Eta ships AI processor for sensor applications

February 13, 2020 //By Peter Clarke
Eta ships AI processor for sensor applications
Eta Compute, a startup that uses self-timed, ultra-low voltage electronics, has announced it is shipping its ECM3532 AI processor for embedded sensor applications.

Back in late 2018 Eta Compute Inc. (Westlake Village, Calif.) announced it was adding support for neural networks to its Cortex-M3 based microcontroller (see Eta adds spiking neural network support to MCU ).

At the time the chip was called Tensai and included a Cortex-M3 operating at up to 100MHz clock frequency and an NXP CoolFlux DSP capable of accelerating machine learning.

Now manifested as the ECM3532 the key specifications are:

As low as 100microW active power consumption in always-on applications

Neural Development SDK with TensorFlow interface

16b dual-MAC DSP with 96kbytes dedicated SRAM for ML acceleration

Cortex-M3 processor with 256kbytes of SRAM, 512kbytes of flash memory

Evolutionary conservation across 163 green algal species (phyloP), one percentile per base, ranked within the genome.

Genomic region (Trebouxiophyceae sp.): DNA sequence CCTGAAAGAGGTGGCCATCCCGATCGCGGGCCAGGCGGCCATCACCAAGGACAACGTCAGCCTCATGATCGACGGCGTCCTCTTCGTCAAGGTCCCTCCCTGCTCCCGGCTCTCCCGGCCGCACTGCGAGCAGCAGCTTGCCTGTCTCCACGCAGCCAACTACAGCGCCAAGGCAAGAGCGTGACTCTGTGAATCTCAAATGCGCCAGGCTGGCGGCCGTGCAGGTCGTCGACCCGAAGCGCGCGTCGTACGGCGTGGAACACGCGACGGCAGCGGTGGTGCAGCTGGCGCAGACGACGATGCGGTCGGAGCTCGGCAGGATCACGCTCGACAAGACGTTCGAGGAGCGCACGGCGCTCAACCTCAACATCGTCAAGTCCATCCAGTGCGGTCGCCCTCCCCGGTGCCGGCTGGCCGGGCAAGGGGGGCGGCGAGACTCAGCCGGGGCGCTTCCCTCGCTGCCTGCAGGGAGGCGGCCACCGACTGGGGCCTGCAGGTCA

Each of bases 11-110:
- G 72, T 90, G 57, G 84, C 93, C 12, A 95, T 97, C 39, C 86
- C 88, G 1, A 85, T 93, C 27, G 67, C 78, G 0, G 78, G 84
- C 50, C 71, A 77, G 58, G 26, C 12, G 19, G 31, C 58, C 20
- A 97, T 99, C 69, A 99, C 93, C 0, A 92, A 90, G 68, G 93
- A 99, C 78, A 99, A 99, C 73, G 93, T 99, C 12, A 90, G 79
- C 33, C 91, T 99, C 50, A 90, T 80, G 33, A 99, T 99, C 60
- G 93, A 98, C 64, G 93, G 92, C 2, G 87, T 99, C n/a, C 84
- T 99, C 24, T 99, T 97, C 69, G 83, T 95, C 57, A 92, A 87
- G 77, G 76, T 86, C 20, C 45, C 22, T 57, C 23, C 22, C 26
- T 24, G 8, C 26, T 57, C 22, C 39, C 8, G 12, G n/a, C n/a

A 5mm by 5mm 81-ball BGA package.

Both cores feature the company's patented Continuous Voltage Frequency Scaling (CVFS) and delivers power consumption of microwatts for many sensing applications.

Eta Compute has demonstrated the ECM3532 for image recognition and other edge sensing applications.

"This essentially eliminates battery capacity as a barrier to thousands of IoT consumer and industrial applications," said Ted Tewksbury, CEO of Eta Compute, in a statement.

Related links and articles:

www.etacompute.com

News articles:

Self-timed logic is Eta Compute's low-power secret

Eta adds spiking neural network support to MCU

BrainChip launches spiking neural network SoC

Neuromorphic computing runs on asynchronous Cortex-M3


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